Xavier's latest March surprise? A trip to the Elite Eight

Poor shot selection late in game the downfall for Arizona (1:10)

Scott Van Pelt and Sean Farnham break down how Arizona's choice of shots late in the game that led to zero points were critical to Xavier's upset. (1:10)

SAN JOSE, Calif. -- The Musketeers had given it a real go. They had been unstoppable on the offensive end and crafty enough on defense, and they were typically relentless on the boards. They had played Arizona even for 32 minutes, something few teams had managed this season. They had acquitted themselves well. But now Allonzo Trier was cooking, and Kadeem Allen had hit a 3-pointer, and the shots had stopped falling. Arizona had opened up a 69-61 lead with 3 minutes, 45 seconds to play, and, hey, great run, and now it was time to go home.

Xavier knocked off No. 2 Arizona 73-71 on Thursday. Xavier will play in the Elite Eight.

We should have known better, huh?

If the past few weeks have taught us anything about the Musketeers, it is that nothing is as simple as it appears. A team that lost six games in a row in February and early March, that didn't know for sure it was getting in the NCAA tournament until its name was (the very last!) called on Selection Sunday, that upended Maryland and then throttled No. 3 seed Florida State -- why would that team fade away?

Why would Xavier, despite all appearances to the contrary, suddenly decide to acknowledge the existence of its own ceiling? Why would the Musketeers start acting as if their past three weeks have been anything other than normal?

Because of a measly eight-point margin in the final four minutes against a 32-4 Pac-12 regular-season and conference tournament champion? Pfft. Not likely.

"It's no surprise to us," star guard Trevon Bluiett said. "This is no Cinderella, or whatever you call it. This is no underdog. It's just us going out and playing."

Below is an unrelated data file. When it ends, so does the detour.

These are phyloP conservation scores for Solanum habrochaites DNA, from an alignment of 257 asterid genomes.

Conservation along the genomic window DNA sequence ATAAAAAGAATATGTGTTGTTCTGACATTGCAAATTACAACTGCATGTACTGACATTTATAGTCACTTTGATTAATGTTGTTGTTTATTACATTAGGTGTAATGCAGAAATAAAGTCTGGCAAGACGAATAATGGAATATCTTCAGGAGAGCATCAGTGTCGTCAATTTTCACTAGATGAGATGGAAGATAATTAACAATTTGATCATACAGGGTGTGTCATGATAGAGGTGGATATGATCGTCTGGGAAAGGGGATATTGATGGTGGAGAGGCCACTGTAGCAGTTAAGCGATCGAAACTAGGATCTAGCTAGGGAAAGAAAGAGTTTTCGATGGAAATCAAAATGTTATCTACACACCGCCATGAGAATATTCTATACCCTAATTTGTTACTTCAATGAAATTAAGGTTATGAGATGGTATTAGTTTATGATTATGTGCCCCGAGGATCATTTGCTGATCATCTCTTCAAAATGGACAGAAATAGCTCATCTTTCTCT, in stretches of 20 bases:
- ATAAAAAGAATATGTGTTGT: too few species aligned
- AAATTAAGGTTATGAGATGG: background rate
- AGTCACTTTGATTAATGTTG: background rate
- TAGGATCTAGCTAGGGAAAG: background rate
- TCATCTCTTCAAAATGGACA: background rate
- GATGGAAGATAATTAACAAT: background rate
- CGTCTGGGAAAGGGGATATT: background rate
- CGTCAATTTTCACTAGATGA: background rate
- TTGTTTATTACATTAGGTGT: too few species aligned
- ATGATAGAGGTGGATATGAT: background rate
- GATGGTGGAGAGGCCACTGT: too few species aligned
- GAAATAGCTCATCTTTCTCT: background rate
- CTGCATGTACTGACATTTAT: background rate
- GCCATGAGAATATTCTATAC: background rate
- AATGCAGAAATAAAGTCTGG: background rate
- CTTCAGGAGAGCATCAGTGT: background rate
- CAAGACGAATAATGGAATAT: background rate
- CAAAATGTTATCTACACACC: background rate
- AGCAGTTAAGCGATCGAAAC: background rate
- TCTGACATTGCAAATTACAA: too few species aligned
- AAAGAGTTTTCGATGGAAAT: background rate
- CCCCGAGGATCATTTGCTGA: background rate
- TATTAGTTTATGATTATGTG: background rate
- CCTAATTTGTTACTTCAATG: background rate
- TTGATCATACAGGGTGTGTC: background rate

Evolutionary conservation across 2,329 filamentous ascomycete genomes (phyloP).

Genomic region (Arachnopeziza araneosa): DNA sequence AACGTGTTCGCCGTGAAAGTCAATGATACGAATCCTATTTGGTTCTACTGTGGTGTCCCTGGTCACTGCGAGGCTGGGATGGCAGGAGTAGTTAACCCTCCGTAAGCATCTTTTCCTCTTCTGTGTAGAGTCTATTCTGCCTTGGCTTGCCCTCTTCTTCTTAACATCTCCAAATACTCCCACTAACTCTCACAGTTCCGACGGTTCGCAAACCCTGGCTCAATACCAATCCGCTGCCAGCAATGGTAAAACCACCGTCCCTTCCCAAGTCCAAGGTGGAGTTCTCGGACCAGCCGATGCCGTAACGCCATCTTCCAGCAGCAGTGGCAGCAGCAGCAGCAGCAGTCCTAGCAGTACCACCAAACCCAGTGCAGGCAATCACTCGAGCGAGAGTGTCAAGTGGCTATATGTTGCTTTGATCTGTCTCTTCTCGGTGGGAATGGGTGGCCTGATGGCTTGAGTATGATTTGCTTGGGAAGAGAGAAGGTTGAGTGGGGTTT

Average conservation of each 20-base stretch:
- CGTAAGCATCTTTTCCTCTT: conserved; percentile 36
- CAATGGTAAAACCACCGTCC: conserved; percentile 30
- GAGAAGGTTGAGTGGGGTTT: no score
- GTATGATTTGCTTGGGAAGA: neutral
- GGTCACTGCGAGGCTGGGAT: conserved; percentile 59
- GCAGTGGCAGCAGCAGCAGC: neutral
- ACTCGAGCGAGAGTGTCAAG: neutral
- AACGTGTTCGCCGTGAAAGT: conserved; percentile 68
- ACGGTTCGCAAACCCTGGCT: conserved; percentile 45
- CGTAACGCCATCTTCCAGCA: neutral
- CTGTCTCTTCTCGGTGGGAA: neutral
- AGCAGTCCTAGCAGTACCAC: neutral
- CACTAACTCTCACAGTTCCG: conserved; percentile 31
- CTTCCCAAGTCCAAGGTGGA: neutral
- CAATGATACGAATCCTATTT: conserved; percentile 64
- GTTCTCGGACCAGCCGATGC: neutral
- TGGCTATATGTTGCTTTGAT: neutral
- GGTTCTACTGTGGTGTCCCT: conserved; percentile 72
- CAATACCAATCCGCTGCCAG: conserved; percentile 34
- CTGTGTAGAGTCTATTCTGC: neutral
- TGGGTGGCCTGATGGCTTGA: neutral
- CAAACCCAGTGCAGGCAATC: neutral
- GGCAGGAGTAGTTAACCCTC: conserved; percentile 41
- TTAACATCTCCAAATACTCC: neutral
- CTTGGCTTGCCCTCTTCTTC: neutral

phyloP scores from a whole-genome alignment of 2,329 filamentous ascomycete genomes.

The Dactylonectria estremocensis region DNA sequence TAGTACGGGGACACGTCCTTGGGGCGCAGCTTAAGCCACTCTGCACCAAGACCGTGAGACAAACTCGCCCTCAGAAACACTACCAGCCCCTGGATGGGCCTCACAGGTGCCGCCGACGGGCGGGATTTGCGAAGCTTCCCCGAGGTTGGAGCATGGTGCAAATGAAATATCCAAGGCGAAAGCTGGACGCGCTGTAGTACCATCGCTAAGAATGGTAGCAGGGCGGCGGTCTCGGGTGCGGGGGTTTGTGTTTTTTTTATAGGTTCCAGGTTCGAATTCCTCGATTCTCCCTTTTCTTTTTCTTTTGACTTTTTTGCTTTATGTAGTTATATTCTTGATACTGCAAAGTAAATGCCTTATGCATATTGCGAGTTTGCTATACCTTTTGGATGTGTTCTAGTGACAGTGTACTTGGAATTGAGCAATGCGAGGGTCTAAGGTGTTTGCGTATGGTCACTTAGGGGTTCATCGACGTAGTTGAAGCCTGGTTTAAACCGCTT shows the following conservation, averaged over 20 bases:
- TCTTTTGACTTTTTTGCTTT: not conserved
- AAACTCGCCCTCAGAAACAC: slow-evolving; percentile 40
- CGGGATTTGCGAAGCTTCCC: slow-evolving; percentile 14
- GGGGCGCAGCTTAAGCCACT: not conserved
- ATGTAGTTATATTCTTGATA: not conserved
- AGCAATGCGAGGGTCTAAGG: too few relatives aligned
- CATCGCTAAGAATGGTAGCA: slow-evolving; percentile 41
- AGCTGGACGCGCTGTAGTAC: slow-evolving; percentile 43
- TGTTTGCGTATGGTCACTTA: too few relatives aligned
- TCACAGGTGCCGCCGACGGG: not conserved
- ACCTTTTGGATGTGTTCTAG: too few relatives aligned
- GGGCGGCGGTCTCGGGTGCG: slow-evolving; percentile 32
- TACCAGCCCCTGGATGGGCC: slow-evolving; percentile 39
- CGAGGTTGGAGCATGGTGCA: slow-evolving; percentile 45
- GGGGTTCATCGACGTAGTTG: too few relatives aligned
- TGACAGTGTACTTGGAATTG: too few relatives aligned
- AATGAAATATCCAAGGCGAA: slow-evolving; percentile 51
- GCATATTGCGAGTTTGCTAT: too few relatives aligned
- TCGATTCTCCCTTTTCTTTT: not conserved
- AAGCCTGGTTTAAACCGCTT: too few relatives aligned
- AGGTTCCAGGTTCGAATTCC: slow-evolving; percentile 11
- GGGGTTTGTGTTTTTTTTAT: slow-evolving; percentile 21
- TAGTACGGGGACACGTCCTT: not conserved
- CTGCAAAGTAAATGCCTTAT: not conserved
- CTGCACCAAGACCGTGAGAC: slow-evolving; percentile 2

That's the thing: The Musketeers aren't self-conscious about this postseason run. They don't feel out of place. They aren't embracing the role of the plucky underdog, soaking up the warm-and-fuzzies accorded to March's typical Cinderella tales. Why would they?

Sure, there is the matter of that No. 11 seed, and the most-pertinent truth that the Musketeers, unlike, say, Wisconsin, weren't under-seeded on Selection Sunday. When coach Chris Mack tweeted his Selection Sunday wish -- "Next time, someone leak the brackets, please ... #LastTeamCalled" -- the Musketeers had suffered that anxiety for good reason.

Six straight losses in February had shattered their previously solid resume and chucked them into the bubble fray. When they knocked off Butler in the Big East tournament that weekend, the win was regarded less as the start of a brand new chapter and more a desperate attempt to reclaim what had been lost.

Too simple, of course.

Behind closed doors, and away from the prying eyes of fire safety officials, Mack and his staff had his team literally burn the month of February out of existence, and collected the ashes in a jar. The Musketeers needed to "turn the page," as Mack has said so often since, and so they went ahead and burned the page while they were at it.

More than that, though, Xavier had a much larger sample size of success to pull from than any one month could provide. Many of the current players were key pieces of last season's No. 2-seeded team; a group that entered 2016-17 ranked seventh in the Associated Press preseason poll.

Guard Edmond Sumner's season-ending injury and Bluiett's nagging maladies had contributed to a listless month, but so what? These were still players who had expected to contend for a national title, still led by one of the best coaches in the country (one Arizona coach Sean Miller said "had his way with us" Thursday night), still playing at a program with a decade's worth of frequent Sweet 16 appearances.

"We stuck together," J.P. Macura said. "We're all tough guys. We stuck together."

That reclamation project got its latest, and perhaps its most impressive, addition Thursday night. Xavier survived Arizona's pull-away run, just when Trier, with help from Allen, looked set to blow the game wide open. Bluiett led the way with 25 points, Macura chipped in a huge tip-in as Xavier made its late move, and forward Sean O'Mara, a little-used reserve big experiencing a full-on March renaissance, contributed some of the most crucial plays on both ends down the stretch.

Arizona might have had a chance but failed to land a foul on the Musketeers as they dribbled out the clock, and Miller could do nothing more than walk to midcourt and congratulate his former assistant on a great win. Another great win, to be more precise, and another Xavier surprise to add to the collection, from a team that refuses to act like any of this is in any way surprising.

"We're not backing down from anybody," Macura said. "And if you have that mentality, you can beat a lot of teams."